Charles Baudelaire, Les fleurs du mal, Paris: Michel Lévy frères, 1868–69
Painted cuir-ciselé panel inset on upper cover based on frontispiece by Félicien Rops for Les épaves
My love affair with the Penguin English Library continues unabated.
I have bought a couple of books because I liked the cover, but usually the name of the author was already on my radar so at least I knew that it wouldn’t be a complete waste of money.
That said, since I am a complete nerd I actually have a couple of favourite cover designers!
(This post is quite long with a lot of images, so I’ll put it under a cut. There are also links to portfolios in there, definitely check those out.)
Clowes’ cover of the Penguin Classics Deluxe Edition of Frankenstein. Via here, where you can see it much larger along with other covers from the series:
Penguin Book Cover by Charlotte Allen
What A Carve Up! by Jonathan Coe
For, the time was to come when the gaunt scarecrows of that region should have watched the lamp-lighter, in their idleness and hunger, so long as to conceive the idea of improving on his method, and hauling up men by those ropes and pulleys, to flare upon the darkness of their condition.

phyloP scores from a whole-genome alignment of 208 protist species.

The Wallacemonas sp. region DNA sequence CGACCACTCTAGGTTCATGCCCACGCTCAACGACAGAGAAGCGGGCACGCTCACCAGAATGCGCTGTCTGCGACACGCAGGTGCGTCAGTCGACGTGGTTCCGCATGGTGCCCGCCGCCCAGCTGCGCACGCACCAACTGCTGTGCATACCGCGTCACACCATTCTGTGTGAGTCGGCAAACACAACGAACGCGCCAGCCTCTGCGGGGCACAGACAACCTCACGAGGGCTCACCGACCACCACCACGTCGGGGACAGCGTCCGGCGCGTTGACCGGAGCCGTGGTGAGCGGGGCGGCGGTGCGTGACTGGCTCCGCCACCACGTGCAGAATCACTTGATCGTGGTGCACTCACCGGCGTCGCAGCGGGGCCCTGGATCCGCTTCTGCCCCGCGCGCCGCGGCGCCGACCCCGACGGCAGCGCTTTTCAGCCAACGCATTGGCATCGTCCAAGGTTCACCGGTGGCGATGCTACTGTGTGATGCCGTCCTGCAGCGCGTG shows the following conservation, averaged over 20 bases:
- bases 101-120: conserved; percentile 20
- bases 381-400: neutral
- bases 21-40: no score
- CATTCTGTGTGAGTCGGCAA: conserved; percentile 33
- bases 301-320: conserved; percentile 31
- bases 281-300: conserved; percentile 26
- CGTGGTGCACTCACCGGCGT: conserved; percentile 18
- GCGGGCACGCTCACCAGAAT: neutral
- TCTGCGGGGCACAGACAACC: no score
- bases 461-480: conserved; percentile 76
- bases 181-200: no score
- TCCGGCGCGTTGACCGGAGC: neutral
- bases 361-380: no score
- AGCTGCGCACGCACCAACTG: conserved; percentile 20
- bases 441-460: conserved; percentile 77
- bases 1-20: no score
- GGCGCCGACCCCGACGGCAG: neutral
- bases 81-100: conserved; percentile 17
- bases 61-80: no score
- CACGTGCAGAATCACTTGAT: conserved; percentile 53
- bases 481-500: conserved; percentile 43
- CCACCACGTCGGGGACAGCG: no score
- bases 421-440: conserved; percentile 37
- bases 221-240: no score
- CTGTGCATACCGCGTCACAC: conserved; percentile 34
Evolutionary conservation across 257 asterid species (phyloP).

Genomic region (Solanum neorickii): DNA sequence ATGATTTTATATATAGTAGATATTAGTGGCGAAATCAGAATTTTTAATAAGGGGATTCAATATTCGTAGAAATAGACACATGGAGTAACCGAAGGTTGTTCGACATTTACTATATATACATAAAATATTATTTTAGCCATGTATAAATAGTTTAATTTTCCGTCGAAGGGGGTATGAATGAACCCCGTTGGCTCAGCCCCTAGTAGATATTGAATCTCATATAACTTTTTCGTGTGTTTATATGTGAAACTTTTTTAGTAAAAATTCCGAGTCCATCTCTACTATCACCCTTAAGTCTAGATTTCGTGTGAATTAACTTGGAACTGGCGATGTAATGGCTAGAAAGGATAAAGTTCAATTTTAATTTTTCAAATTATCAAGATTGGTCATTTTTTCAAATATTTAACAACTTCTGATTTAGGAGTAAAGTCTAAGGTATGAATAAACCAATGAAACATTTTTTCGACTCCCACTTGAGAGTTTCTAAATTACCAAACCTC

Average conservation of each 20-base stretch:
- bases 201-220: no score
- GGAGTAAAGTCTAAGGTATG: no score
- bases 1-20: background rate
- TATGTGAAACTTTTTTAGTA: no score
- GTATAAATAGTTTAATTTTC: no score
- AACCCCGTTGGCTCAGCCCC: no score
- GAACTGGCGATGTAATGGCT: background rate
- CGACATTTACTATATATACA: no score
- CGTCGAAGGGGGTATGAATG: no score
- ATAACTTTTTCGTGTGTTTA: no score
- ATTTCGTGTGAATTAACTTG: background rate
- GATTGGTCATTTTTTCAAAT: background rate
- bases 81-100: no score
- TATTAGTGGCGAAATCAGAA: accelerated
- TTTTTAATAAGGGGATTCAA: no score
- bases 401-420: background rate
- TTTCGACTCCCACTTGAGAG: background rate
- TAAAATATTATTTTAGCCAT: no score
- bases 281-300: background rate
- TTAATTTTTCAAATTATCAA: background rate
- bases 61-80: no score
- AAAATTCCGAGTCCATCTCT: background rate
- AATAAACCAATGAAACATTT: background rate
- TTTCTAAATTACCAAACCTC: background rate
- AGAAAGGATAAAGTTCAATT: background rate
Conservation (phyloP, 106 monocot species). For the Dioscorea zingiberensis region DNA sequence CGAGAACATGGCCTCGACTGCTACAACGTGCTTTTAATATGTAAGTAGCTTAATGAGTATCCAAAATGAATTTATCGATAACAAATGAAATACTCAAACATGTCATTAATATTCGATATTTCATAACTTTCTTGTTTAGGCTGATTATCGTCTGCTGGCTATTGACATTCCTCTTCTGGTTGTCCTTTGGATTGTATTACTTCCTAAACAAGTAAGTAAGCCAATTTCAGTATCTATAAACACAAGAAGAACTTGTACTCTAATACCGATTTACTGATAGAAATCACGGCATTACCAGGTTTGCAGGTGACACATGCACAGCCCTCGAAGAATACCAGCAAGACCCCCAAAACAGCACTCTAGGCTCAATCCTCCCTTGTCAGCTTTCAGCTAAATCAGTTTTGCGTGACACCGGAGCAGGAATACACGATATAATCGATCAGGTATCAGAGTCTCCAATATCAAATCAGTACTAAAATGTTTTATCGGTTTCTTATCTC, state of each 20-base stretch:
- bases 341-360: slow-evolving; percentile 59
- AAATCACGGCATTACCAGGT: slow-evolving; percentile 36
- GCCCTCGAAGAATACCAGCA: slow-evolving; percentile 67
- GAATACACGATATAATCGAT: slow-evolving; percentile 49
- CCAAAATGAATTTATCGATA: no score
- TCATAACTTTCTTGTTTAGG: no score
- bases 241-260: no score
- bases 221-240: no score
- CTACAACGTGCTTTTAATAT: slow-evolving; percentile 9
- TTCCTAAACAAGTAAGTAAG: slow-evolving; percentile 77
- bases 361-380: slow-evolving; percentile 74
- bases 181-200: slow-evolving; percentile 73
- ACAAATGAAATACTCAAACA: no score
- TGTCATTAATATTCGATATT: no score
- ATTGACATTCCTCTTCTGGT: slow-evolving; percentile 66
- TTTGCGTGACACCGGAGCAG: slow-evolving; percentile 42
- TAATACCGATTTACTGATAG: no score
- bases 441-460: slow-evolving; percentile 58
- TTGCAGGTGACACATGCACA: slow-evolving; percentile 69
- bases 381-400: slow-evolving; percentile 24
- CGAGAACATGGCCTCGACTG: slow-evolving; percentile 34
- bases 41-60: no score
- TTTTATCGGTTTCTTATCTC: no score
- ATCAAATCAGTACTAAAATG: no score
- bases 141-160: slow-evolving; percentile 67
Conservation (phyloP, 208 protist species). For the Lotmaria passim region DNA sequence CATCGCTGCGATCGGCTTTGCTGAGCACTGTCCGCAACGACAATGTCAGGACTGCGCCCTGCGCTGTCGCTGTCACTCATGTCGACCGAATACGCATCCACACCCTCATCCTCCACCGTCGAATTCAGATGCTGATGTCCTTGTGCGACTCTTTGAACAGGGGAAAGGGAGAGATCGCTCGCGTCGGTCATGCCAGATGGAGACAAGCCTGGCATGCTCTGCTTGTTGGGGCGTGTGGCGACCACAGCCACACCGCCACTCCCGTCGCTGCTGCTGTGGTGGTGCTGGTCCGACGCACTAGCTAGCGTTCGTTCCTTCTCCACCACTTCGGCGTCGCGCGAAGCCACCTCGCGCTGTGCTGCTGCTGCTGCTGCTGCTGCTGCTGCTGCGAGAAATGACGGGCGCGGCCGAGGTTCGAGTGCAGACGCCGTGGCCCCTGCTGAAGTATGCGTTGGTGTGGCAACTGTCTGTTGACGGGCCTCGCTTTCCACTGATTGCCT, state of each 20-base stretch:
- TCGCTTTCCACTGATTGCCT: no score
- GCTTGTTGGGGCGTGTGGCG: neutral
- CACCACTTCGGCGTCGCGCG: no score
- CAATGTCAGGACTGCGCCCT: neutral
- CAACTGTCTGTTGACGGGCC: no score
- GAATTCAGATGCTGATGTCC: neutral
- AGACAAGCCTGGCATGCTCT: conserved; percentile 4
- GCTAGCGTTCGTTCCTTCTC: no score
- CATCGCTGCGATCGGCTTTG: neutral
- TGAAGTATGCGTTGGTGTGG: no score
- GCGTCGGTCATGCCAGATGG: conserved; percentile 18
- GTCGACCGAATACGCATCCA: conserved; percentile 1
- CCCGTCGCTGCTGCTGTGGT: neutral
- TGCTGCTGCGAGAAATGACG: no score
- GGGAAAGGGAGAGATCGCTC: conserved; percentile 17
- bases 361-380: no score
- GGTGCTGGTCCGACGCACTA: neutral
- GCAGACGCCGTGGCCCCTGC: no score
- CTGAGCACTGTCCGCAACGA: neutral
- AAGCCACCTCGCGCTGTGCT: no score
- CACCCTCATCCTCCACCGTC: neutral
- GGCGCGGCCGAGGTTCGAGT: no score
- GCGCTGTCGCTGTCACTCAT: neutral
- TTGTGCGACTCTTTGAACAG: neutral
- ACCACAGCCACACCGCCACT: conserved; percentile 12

So I always complain about how every publishing company make pretty Austen editions because every pretty book collector already have a fair share of Austen editions, we need no more, it would be nice to have pretty colletctions by some other author as well. But I’m a hypocrite and I recently bought these to prove that.
"I used to feel that the novel output of Fitzgerald was like the literary version of the Myers Briggs test: whichever one a person favored was some fundamental indicator of his or her personality. Roughly it followed that ordinary and banal people liked The Great Gatsby, snotty, effete types liked This Side of Paradise, and The Beautiful and Damned was for the discerning and unconventional (I’ll let you guess in which camp I numbered myself). Tender is the Night was sort of an unknown quantity, preferred by dramatic people, maybe, or people who take pills.”
Modern Library Revue: #28 Tender is the Night by Lydia Kiesling